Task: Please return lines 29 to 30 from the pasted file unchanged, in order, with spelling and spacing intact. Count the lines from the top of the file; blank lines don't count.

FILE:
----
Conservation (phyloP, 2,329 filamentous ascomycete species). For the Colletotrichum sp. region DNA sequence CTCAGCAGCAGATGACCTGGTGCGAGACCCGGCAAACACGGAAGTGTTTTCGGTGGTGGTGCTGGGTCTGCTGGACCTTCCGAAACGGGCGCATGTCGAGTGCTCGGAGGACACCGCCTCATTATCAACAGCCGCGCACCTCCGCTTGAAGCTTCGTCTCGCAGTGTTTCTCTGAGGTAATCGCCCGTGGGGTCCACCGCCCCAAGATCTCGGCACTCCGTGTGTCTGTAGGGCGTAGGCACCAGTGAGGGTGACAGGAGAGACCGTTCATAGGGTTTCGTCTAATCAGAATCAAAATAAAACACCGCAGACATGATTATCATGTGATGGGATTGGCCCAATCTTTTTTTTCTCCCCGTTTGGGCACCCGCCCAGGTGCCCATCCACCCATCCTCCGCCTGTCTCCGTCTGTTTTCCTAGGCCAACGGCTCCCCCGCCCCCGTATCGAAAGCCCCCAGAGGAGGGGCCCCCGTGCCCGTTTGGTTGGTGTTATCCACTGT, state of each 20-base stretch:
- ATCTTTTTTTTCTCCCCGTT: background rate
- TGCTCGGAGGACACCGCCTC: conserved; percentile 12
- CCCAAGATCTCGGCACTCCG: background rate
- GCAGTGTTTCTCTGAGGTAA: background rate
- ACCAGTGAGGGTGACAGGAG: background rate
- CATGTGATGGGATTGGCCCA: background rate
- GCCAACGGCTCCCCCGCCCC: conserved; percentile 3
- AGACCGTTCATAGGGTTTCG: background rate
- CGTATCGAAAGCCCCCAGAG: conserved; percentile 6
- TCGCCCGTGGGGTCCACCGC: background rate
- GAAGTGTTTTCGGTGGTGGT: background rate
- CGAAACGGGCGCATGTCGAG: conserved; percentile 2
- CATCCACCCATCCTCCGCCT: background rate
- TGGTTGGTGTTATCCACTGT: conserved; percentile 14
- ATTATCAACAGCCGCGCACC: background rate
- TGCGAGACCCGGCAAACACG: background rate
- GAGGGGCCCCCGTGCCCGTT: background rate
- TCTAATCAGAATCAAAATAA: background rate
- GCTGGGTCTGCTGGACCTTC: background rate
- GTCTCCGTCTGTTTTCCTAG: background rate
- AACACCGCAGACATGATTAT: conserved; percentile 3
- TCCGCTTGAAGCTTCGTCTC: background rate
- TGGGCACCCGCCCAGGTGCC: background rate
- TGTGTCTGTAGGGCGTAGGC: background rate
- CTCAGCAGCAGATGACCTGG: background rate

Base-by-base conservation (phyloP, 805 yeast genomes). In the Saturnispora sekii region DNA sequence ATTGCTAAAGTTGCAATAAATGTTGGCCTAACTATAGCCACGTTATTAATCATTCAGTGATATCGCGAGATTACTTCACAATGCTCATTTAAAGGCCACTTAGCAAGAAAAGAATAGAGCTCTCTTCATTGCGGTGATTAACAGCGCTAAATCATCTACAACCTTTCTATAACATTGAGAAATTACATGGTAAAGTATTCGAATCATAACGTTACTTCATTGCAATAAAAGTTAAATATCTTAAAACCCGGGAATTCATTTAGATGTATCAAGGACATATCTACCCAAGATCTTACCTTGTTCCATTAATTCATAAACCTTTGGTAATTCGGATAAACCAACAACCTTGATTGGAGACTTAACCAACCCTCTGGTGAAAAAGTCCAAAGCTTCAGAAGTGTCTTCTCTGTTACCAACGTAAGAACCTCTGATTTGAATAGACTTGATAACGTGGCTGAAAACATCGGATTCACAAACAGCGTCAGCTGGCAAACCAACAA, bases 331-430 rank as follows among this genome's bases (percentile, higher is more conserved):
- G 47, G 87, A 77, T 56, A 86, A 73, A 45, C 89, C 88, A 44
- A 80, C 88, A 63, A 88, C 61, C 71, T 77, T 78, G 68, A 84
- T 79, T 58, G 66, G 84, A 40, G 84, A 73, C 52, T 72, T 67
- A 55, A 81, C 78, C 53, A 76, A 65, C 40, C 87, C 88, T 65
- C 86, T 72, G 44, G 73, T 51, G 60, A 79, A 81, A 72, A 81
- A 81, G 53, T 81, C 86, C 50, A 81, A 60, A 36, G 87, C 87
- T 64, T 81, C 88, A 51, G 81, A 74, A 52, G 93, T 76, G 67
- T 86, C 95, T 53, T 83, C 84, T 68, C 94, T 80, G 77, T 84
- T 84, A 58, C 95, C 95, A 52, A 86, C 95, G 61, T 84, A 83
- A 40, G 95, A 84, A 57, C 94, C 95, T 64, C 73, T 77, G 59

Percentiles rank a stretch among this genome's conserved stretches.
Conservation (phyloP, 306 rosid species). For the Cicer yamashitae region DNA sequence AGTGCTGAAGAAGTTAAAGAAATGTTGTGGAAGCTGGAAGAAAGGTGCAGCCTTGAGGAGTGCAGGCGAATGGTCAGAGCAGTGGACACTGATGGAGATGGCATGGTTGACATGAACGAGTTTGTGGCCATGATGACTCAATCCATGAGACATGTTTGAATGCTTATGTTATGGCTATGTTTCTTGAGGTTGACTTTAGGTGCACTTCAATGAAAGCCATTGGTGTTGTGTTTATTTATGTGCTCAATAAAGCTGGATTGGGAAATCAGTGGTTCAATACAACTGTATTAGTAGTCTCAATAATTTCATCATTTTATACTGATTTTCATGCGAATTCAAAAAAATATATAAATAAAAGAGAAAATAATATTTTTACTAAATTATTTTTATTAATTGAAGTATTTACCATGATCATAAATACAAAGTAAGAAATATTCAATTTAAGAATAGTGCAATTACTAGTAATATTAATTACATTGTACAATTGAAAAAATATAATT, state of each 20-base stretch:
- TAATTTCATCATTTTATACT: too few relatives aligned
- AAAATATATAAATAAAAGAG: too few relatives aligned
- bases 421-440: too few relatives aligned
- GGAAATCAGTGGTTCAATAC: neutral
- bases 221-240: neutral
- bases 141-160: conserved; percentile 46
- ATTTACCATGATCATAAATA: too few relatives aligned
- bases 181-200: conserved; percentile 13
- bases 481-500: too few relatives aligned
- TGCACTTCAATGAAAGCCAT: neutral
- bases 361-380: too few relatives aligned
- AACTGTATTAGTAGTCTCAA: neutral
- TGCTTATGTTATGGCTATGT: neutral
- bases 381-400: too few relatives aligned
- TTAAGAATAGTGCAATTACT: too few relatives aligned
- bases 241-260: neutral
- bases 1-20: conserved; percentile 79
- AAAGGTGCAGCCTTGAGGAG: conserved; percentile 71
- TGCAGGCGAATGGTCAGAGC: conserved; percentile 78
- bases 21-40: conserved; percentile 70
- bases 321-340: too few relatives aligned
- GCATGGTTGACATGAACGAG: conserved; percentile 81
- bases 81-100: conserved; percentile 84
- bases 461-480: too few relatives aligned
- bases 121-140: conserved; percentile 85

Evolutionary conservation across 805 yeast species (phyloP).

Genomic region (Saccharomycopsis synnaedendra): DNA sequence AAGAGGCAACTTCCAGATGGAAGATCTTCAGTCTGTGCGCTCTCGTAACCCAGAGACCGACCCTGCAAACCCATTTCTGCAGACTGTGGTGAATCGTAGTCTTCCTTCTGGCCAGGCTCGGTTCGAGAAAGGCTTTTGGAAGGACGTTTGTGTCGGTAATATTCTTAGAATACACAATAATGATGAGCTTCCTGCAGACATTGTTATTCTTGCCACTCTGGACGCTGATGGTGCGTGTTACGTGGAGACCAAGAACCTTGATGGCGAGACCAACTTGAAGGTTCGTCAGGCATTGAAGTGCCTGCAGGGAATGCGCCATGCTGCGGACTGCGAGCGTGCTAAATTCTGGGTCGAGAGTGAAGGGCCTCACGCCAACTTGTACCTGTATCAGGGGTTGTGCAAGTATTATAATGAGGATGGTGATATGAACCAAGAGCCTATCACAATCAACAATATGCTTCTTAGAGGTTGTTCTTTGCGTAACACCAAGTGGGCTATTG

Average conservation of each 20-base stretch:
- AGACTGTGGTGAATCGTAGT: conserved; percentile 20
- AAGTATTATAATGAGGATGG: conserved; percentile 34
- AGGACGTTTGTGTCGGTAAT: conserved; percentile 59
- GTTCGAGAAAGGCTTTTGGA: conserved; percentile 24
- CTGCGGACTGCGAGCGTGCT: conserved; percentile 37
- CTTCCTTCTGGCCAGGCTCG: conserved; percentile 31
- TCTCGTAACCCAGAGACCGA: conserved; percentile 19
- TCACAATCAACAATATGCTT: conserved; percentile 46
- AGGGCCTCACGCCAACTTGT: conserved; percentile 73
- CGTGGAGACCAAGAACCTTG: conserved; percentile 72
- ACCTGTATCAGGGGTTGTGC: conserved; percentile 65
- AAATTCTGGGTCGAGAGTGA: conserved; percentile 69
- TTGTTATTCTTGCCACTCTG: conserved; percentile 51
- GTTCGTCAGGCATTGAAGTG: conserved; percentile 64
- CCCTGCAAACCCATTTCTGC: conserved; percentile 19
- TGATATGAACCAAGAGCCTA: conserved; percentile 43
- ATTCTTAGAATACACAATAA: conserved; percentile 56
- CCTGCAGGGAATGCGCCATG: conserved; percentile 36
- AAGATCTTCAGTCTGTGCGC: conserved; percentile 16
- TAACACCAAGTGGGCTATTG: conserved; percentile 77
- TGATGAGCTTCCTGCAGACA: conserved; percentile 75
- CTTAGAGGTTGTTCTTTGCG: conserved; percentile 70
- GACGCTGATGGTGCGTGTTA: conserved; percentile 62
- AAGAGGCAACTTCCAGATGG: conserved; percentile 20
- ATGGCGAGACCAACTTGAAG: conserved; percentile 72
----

- A 80, C 88, A 63, A 88, C 61, C 71, T 77, T 78, G 68, A 84
- T 79, T 58, G 66, G 84, A 40, G 84, A 73, C 52, T 72, T 67